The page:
If murder is just killing without a license, as Arthur Wilson says, that begs the question of the authority to license killing. In Ole Christian Madsen's film, the protagonists -- red-haired "Flame" (Thure Lindhardt) and sweaty "Citron" (Mads Mikkelsen) get their license from the Danish underground resistance to the Nazi occupation, and their boss, Aksel Winther gets his from London. With the pretense of a license come rules: the team can kill Danish collaborators, but not the German occupiers themselves. But one day Winther changes the rules and orders our heroes to kill three Germans, including a woman. Here Flammen draws the line; his personal code won't let him kill women. Citronen is willing but less expert; he wounds the woman in the arm but can't follow through. Flammen has to go in and finish her, but he has to turn her head away so he doesn't have to look at her face.
If it's open season on Germans, Flammen and Citronen would like to whack Hoffmann, the local Gestapo commander, but Winther places him off-limits. Meanwhile, one of the three condemned Germans persuades Flammen to spare him by declaring himself a member of the German resistance to Hitler. Winther calls Flammen a dupe and sends him back to do the job right. What is the truth? Does it matter? Is there a logic or a strategy to Winther's inconsistency, or are the targets chosen on an arbitrary basis? Or are they chosen with an ulterior motive? As they discover greater cause to question Winther's orders, Flammen and Citronen approach the moment when they'll authorize themselves to kill Hoffman or whomever their own sense of the national interest dictates. They begin to see themselves above the law in other ways. Citronen has a hard time supporting his wife and daughter as a resistance assassin. Eventually he decides to rob a collaborating grocer (though he refuses to take money from the register) so he can put food on the table and give his daughter presents. When he delivers the goods, his wife confesses to an affair. That's the sort of film this is. It develops an almost oppressive momentum; if anything bad can happen to our heroes, or if something can further tilt their moral balance, it will. Flammen falls in love with a woman who acts as a courier for Winther. Will she be a spy for the Germans? You'll at least be strongly invited to think so.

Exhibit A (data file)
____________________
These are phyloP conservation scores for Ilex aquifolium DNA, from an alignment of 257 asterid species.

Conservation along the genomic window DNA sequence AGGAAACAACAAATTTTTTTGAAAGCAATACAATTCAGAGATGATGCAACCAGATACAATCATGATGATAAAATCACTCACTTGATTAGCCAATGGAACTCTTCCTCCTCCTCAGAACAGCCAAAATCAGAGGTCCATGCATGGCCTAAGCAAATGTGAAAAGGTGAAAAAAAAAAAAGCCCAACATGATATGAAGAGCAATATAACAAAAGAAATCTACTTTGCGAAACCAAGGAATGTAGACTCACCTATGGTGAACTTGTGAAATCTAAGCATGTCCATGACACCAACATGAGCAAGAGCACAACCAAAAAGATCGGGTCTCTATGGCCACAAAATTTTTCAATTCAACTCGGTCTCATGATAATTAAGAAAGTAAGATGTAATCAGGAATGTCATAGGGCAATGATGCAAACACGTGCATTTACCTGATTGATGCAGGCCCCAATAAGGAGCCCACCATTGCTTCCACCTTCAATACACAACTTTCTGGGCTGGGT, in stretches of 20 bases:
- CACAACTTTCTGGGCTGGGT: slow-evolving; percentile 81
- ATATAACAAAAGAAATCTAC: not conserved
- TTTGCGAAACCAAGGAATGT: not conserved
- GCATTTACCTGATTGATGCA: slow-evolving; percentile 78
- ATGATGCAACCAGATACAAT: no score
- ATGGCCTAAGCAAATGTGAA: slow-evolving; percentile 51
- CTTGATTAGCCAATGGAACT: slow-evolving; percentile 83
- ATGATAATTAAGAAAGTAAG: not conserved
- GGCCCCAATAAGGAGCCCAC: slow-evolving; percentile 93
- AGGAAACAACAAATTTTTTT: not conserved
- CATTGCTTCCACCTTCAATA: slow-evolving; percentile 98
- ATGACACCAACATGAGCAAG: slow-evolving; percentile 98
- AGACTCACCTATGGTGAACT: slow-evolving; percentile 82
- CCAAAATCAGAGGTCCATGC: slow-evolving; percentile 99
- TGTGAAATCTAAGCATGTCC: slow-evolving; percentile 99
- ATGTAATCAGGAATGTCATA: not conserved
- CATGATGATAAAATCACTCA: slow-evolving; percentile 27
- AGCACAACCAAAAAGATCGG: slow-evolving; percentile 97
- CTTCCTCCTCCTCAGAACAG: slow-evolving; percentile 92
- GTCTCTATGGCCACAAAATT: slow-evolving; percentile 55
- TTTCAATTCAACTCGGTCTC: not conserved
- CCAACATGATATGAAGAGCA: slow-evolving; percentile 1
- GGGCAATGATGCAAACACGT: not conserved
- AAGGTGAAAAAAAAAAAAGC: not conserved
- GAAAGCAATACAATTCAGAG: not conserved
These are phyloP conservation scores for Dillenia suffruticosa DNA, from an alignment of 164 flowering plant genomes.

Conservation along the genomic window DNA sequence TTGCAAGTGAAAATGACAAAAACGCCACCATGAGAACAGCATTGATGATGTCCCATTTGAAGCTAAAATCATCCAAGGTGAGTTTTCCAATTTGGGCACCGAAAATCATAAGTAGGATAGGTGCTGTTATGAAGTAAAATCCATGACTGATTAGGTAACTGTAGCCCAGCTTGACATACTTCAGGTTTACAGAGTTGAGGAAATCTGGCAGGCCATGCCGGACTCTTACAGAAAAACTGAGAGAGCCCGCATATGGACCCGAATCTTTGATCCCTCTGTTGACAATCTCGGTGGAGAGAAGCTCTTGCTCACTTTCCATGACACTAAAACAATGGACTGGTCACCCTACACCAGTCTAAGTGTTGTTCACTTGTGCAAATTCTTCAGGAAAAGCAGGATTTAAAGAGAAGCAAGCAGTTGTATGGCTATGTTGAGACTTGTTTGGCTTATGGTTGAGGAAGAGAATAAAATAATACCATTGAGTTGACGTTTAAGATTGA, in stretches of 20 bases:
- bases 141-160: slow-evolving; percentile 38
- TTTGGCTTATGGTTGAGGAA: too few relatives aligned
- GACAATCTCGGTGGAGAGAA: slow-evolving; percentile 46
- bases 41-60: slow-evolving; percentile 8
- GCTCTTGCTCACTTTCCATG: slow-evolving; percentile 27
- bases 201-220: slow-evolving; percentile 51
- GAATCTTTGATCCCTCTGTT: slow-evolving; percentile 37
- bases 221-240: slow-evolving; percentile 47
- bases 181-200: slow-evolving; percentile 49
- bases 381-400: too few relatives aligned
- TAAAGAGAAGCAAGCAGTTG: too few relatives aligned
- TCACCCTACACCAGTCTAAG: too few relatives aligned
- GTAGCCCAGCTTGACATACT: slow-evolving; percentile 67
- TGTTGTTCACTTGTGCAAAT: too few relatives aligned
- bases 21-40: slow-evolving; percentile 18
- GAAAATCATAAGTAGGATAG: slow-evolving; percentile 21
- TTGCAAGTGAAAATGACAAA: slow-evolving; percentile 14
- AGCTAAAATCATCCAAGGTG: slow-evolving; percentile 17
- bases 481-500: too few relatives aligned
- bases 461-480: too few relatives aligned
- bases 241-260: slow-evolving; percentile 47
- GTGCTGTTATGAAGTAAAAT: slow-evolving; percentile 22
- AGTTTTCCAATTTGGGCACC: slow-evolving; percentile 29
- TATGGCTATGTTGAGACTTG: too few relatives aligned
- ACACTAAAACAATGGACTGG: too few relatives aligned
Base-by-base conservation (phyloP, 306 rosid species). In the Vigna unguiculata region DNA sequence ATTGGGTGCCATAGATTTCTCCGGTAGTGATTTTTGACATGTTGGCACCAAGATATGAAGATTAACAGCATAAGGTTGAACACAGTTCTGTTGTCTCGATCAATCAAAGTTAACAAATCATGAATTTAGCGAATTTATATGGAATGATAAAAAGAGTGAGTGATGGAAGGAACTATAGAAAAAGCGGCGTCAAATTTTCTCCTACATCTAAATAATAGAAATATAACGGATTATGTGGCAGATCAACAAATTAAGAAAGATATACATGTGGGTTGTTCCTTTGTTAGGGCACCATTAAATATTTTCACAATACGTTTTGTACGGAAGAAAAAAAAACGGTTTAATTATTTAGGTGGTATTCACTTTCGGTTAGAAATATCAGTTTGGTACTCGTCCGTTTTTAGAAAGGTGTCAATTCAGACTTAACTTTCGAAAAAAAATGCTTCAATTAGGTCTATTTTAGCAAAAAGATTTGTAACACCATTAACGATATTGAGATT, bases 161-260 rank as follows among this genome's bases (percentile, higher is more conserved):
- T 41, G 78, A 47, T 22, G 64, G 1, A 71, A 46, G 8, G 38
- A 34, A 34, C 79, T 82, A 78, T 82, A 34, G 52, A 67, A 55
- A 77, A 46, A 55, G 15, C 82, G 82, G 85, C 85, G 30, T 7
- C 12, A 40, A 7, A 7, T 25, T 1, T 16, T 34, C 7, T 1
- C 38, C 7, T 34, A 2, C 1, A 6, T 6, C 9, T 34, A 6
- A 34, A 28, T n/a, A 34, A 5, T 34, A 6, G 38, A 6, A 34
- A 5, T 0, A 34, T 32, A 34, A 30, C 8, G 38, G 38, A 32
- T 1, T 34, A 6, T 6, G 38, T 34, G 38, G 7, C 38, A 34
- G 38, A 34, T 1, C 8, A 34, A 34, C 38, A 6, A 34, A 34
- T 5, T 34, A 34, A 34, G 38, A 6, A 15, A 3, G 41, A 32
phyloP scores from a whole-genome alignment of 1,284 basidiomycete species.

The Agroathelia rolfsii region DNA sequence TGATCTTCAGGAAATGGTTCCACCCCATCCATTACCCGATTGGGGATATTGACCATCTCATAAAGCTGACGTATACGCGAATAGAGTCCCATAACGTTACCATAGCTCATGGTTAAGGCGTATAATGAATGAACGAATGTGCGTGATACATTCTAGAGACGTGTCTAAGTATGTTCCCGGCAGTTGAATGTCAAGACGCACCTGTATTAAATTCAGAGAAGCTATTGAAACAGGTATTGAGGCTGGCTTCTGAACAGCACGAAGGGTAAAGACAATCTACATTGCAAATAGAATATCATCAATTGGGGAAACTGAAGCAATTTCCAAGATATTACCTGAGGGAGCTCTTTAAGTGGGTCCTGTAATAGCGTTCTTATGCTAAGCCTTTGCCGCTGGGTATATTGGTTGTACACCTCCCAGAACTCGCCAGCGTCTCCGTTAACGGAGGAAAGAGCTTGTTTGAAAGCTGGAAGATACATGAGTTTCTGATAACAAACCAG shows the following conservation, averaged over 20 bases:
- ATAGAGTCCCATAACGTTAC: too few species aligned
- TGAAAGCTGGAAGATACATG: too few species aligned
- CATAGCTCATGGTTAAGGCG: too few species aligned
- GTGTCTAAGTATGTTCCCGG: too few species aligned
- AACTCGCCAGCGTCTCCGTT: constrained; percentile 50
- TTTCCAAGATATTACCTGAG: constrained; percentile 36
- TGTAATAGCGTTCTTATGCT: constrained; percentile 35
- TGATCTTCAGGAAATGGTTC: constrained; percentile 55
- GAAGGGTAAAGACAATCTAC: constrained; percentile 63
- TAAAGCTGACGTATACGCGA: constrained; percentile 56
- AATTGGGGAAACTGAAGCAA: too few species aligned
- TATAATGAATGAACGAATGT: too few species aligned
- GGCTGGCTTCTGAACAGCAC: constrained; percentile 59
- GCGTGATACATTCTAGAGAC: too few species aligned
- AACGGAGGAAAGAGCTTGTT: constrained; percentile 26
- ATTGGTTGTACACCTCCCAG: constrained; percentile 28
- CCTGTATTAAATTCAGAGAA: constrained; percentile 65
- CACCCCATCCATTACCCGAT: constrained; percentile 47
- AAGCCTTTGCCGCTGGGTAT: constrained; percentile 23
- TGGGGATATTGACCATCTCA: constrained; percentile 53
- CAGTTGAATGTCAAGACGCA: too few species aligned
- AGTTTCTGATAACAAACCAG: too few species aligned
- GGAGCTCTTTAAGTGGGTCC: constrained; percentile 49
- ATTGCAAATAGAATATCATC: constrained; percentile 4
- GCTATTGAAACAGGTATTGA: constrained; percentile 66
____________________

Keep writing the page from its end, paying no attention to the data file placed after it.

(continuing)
actual resistance fighters, grows in the shadow of one film in particular: Jean-Pierre Melville's Army of Shadows (1969), a film condemned in its time for telling a resistance story in the manner of a gangster film but rediscovered to universal acclaim in the new millennium. Melville's film is a grim, suspenseful affair in his characteristic manner. Madsen can't match Melville as a thriller, but he can try to top the grimness and place more emphasis on the ethical dilemmas confronting irregular killers in wartime. This he does quite effectively, if he does also go on too long, nearly to the point of overkill.
The English-subtitlted trailer from IFC Films was uploaded to YouTube by rando14.